Have you ever read something and you could actually hear the lightbulb clicking on in your head? This is how I felt after reading Karly’s article on Attachment at FirstOurselves.com.  Basically, attachment theory says that if you didn’t feel a secure attachment to your parents as a child, then you will attach to something else to fill that void.  Don’t get me wrong, I have great parents and very fond memories of my childhood, but there was a lot that was missing too. Go read Karly’s article first because she explains it much better than I can (plus she has a lot of resources if you want to explore it for yourself).

Let me give you a little background so you might understand why I got so excited when I read Karly’s article:

Up until the age of about nine years old, I felt very secure in my little world. I was the youngest of 3 girls – my sisters are ten and nine years older than I am, so for a long time I actually  had three caregivers (my dad was around, but I always looked to my mom and sisters as my support). My mom was a working mom, but even if she wasn’t there, my 2 sisters were. I was surrounded by care and concern.

I think it’s significant to mention here that my Dad is half-German (very stoic and stubborn) and my mom was not an overly affectionate person (she’s much more of a hugger now). Back in the 70s/80s when I was a kid, the words “I love you” weren’t said much if at all. I knew my parents loved me, but showing a lot of affection just wasn’t done. It just wasn’t something my family was really comfortable with – we weren’t touchy feely folks at all.

Because of the age difference, when I got to be about nine or ten years old, both of my sisters were off living their own lives – college, starting families, etc.  Suddenly, my support system was gone. Because I was old enough to stay by myself afterschool and during the summers, I spent a lot of time alone. And that’s when I also started feeling like a burden to my mom. When I entered into my preteen years, I always had the feeling that since my mom had gone through all of the teenage bullsh*t with my sisters, she didn’t want to go through it again with me. I felt like they didn’t want to put forth the energy into raising me that they had in raising my sisters. Whether or not it was true, that was how I felt. Since my mom worked 40 hours AND did all the cooking (from scratch) AND did all the laundry AND did all the housework, she was naturally tired all the time. I guess I took that to mean that she was too tired for me.

Before my sisters left home, we all had dinner together at the table every night. After they left, we stopped eating at the table and I would eat dinner by myself in my room while my parents ate in the living room. Every night, I would come downstairs, fix my plate, and take it back up to my room where I would eat while watching tv on my little black and white set. That sound pitiful doesn’t it?  It’s also one of the reasons that I resisted letting my kids have a tv in their room (my son has one now, but only for playing games. It’s not hooked up to the satellite).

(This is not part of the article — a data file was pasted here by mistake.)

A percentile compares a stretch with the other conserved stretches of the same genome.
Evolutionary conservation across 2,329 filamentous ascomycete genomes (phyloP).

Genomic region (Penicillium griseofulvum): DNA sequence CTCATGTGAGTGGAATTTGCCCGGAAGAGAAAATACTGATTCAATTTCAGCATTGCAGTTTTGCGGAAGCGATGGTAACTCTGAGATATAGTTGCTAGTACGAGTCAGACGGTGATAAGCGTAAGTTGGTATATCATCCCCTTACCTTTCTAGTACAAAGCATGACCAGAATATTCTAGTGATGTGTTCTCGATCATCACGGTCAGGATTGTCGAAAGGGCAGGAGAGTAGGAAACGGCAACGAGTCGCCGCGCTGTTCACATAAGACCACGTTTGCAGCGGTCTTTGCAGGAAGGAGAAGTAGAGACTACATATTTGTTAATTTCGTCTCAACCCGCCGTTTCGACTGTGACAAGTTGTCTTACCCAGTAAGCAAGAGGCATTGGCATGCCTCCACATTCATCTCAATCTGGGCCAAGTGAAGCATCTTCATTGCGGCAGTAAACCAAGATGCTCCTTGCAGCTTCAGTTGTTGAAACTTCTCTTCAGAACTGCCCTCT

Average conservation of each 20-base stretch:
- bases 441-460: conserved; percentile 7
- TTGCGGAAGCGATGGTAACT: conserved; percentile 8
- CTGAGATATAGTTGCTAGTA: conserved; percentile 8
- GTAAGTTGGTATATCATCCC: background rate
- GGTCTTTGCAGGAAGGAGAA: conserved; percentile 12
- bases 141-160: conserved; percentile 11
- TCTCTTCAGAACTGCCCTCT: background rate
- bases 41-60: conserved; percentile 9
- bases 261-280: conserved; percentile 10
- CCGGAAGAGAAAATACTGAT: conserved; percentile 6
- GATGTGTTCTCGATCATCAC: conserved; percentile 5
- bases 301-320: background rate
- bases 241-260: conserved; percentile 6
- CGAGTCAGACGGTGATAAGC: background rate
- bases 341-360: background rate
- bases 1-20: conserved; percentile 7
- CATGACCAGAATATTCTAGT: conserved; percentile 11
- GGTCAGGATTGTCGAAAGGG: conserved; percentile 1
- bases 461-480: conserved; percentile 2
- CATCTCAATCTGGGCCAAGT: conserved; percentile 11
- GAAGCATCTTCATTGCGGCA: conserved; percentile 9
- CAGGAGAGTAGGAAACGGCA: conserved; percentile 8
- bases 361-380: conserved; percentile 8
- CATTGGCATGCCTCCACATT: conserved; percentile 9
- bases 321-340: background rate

Please understand – my parents did the best they knew how. They are really wonderful people and I am very close to them as an adult. I’m not bitter about my childhood, but I do recognize that there were some things I did not get as a child that I absolutely needed. And we probably all feel that way to some degree, but that doesn’t mean we can’t strive to get those things now.

There was so much that changed when my sisters left home, that I needed something to feel attached to – and that’s when I remember the food thing really kicking in. Food made me feel good. It tasted so good and it filled me up, often I let it fill me up too much. Once I figured out that eating could solve my loneliness and boredom, I was all in.

Fast forward many years and many pounds later – here I am trying to get control of my overeating. I’m trying to reduce the amount of food I eat. I’m trying to cut out the sugary treats that soothed me as a child (and as an adult). I’m trying to take away the thing that filled the void so long ago and still fills it now– duh! No wonder I have such a hard time!!  No one wants their security blanket taken away, not even 40 year old moms.

So how do I get rid of this attachment to food? By attaching to something else in the here and now. By securing an attachment to the family I have now, to my friends, to God, and to myself. I can give myself that secure, wanted feeling that I felt like I didn’t have when I was a kid. How exactly I go about doing that, I’m not entirely certain, but I’m willing to explore it because something inside me says this is worth looking into.

I know that I haven’t explained this well enough, but hopefully someone else can get a glimpse of what I’m trying to convey here and it will turn on a light bulb for them as well.  And this is just one theory that might fit me – I’m not saying this THE answer for everyone, but I think it’s worth exploring.

Does this resonate with you? Can you identify with any of this? Let me know in the comments or email me!